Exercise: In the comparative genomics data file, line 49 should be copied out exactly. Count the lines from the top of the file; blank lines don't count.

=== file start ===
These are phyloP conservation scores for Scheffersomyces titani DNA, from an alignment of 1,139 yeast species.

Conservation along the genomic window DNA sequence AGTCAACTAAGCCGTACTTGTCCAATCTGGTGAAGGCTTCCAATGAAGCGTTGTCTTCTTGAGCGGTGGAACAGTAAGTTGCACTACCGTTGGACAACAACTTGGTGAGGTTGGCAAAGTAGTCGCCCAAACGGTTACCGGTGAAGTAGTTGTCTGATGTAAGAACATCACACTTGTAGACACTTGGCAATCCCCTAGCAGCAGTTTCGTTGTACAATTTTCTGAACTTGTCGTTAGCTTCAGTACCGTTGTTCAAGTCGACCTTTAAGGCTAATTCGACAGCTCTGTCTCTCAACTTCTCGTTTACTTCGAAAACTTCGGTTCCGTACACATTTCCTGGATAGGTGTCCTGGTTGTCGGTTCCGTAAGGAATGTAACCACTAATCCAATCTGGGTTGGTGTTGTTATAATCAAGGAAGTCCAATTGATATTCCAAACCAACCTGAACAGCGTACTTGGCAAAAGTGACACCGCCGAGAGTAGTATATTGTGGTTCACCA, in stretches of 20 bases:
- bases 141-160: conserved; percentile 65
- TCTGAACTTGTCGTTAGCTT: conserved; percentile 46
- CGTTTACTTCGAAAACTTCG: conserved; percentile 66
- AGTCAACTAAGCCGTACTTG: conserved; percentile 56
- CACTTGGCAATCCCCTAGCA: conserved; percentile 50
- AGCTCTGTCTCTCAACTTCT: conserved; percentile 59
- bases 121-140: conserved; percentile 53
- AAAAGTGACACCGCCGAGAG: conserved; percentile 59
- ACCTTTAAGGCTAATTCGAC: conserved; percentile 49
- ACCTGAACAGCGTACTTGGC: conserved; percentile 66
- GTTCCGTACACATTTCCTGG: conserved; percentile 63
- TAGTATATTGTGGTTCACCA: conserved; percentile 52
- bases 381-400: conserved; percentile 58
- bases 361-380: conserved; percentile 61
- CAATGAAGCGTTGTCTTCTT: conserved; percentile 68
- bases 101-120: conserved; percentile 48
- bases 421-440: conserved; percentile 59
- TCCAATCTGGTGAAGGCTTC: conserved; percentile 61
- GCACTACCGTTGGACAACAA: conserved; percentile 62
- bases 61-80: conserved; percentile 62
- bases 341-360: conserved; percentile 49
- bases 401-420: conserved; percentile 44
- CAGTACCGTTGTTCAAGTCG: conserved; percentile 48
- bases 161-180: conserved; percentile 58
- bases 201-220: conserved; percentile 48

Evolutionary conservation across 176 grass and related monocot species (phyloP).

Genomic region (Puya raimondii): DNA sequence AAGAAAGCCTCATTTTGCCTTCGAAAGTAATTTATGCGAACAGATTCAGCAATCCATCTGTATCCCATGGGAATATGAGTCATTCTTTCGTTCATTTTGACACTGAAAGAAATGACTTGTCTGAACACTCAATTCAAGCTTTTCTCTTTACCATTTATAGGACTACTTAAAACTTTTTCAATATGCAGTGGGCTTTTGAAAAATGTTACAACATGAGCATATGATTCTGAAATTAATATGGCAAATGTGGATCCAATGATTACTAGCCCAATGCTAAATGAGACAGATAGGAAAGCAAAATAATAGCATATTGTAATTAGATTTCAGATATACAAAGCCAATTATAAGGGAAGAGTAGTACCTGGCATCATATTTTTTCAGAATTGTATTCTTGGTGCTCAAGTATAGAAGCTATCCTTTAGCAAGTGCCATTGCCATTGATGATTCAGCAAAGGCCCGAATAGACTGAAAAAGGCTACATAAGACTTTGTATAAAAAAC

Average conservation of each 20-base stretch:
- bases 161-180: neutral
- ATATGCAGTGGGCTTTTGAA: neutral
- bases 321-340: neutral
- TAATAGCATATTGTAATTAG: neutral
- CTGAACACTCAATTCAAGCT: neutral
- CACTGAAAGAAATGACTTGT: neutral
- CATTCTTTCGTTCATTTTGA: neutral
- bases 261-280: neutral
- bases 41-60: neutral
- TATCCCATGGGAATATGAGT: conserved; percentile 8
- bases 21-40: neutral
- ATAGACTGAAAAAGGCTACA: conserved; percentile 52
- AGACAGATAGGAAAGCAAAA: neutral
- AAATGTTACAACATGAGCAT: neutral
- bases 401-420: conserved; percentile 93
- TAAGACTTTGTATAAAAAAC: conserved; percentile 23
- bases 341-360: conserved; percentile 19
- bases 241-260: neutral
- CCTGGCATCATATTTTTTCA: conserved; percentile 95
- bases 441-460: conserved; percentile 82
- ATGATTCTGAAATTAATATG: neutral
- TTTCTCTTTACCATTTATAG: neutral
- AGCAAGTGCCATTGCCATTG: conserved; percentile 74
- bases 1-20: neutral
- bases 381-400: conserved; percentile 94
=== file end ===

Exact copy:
- CCTGGCATCATATTTTTTCA: conserved; percentile 95